The study looked at data on the causes of death of around 31,000 former employees of global computer company IBM who had died between 1969 and 2001. The study was performed by Richard Clapp, a professor of environmental health at Boston Universityís School of Public Health.
The study revealed that of the 27,272 men who died, there were more than 7,600 deaths from cancer, which was significantly higher than 7,200 expected, according to national averages. The study also revealed that of about 4,600 women whose data was studied, more than 1,600 had died of cancer, which was also higher than the 1,400 expected.
Clapp emphasized that the study he released was the largest of its kind, and that many of the workers had been exposed to unusual levels of radiation, as well as solvents and chemicals while working at IBM.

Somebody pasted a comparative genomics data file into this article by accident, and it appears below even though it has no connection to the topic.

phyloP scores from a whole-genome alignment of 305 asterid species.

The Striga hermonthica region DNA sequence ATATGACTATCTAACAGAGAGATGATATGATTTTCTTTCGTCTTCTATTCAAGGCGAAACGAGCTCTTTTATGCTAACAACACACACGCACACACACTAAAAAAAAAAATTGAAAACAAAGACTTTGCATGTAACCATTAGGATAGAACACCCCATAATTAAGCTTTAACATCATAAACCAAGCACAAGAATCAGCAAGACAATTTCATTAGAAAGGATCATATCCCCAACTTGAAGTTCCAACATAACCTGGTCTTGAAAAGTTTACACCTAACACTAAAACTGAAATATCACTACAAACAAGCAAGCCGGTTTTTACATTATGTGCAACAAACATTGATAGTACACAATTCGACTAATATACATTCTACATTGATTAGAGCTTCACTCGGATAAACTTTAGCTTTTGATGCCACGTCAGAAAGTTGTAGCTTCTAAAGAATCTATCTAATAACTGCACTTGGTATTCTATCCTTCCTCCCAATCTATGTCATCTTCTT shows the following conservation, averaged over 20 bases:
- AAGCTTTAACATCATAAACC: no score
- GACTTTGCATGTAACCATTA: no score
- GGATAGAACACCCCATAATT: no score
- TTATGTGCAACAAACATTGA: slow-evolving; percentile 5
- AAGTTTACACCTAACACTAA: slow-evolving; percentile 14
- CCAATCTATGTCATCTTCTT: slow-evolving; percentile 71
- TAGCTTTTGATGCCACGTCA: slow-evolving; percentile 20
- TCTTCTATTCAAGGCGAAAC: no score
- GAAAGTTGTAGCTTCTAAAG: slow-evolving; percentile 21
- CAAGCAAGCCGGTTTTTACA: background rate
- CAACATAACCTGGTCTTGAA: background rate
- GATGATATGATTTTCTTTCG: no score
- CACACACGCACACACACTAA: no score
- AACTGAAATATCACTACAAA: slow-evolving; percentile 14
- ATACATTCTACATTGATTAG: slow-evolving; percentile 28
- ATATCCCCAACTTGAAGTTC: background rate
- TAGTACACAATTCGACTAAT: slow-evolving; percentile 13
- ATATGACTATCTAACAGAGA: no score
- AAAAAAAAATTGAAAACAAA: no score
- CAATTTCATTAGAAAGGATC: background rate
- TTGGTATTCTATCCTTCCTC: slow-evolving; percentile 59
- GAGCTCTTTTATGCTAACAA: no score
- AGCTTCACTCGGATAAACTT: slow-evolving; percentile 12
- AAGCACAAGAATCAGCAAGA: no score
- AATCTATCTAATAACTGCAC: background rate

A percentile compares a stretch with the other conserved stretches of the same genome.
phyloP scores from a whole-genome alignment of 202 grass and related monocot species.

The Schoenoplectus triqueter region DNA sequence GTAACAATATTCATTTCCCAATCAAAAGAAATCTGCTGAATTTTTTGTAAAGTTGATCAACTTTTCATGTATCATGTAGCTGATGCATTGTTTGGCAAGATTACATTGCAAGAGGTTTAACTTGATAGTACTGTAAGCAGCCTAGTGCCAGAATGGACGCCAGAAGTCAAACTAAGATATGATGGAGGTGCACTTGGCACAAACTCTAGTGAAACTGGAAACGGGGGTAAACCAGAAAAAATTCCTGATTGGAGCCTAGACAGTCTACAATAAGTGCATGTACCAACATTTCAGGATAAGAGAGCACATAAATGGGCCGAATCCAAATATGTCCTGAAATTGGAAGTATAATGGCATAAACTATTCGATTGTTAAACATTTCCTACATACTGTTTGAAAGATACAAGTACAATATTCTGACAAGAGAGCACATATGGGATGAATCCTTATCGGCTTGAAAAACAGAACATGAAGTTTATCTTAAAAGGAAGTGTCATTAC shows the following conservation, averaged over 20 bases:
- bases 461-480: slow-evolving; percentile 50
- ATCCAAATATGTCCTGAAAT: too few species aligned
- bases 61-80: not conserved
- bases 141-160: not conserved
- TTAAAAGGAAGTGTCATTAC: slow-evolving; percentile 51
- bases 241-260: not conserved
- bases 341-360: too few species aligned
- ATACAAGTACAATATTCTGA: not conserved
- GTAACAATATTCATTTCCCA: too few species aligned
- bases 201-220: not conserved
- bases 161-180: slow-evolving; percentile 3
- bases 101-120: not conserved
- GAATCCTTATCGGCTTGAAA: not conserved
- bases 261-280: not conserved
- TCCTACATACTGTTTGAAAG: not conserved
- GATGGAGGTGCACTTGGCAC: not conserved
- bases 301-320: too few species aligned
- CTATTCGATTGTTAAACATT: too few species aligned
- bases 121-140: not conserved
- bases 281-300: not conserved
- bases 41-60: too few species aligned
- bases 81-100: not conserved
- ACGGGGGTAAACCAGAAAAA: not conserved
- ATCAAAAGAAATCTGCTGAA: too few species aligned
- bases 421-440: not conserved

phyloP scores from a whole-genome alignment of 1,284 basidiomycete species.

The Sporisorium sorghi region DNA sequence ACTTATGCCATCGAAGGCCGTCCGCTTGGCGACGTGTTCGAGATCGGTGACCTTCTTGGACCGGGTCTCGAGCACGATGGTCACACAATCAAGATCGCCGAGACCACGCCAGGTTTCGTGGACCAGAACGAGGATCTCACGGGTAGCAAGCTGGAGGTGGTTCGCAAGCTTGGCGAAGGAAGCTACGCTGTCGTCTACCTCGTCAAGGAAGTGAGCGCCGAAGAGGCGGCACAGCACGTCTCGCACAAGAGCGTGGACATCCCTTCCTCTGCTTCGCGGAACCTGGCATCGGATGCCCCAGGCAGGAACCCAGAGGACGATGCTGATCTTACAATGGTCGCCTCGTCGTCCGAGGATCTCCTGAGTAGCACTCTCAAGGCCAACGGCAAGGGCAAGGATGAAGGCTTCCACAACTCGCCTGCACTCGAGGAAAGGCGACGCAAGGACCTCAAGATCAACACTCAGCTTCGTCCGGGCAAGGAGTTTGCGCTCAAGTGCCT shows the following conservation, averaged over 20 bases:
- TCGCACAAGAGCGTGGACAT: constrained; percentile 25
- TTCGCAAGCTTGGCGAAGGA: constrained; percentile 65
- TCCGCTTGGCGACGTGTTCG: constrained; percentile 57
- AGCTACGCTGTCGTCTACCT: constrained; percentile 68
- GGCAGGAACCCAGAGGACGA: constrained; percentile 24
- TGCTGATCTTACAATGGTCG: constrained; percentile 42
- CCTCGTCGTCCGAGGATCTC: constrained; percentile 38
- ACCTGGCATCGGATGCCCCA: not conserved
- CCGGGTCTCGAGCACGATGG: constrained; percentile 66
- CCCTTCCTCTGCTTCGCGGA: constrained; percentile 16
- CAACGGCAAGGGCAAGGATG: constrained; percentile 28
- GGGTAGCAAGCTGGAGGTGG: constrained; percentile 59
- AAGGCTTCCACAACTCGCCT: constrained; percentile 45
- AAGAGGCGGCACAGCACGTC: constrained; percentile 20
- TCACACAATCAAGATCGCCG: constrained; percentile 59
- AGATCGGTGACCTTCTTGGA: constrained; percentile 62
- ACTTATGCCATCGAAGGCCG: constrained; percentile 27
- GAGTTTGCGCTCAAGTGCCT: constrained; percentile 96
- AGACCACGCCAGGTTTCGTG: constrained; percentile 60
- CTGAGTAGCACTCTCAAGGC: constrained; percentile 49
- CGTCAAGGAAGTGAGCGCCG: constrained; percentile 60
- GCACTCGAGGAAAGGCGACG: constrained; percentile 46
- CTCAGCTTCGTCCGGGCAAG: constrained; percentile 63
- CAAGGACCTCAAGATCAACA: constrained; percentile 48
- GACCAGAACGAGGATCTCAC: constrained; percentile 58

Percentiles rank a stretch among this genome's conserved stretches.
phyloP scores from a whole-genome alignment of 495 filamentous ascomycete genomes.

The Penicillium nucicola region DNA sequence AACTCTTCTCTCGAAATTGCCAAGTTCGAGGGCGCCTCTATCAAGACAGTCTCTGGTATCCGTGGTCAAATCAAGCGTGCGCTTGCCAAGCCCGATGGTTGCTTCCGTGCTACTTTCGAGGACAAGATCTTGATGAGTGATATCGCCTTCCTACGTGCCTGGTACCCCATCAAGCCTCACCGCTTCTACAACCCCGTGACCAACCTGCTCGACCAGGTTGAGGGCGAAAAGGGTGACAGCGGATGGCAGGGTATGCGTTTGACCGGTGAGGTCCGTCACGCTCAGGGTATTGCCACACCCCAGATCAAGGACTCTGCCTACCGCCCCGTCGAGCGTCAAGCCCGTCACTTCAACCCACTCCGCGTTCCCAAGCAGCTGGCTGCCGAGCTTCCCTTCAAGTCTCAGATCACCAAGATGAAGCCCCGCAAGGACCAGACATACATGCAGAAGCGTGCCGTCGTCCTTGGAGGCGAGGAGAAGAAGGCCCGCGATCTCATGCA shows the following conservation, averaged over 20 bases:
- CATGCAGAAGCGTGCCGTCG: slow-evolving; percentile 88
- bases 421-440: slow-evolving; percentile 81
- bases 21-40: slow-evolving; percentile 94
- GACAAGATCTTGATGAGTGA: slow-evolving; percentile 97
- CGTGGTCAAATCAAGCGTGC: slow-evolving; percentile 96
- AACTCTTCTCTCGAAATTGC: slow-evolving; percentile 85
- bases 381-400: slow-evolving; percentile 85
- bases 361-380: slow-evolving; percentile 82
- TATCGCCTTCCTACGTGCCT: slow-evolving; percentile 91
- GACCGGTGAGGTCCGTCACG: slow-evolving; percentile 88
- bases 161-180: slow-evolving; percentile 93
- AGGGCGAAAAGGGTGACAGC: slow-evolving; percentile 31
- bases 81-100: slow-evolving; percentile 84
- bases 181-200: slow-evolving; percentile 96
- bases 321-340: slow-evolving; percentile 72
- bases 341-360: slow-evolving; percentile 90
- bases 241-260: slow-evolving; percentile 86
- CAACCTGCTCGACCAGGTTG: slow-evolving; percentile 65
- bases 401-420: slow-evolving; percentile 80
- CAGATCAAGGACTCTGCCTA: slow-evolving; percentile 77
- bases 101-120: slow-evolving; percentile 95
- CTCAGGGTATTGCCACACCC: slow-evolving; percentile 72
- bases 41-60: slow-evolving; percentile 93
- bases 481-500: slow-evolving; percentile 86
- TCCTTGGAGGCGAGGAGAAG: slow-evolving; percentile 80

In addition to the higher rates of cancer, Clapp's report identified higher rates of specific cancers as well. There were also higher death counts from multiple sclerosis and Parkinsonís disease in the IBM former-employee population that was studied.
Clapp noted that it was not possible to identify which workers had been exposed to which chemicals. The report also did not consider lifestyle details of the workers who were studied, including those who smoked or had made other lifestyle choices that may have contributed to their deaths.
IBM has long sought to suppress publication of the figures, which Clapp gained access to as an expert witness in recent litigation filed against IBM. As a result of the publication, IBM has dismissed the results of Clapp's findings, claiming the data is inconclusive and Clapp's methodology is flawed.
IBM went on to say that other studies have shown that its workers have lower mortality and cancer rates than the general population.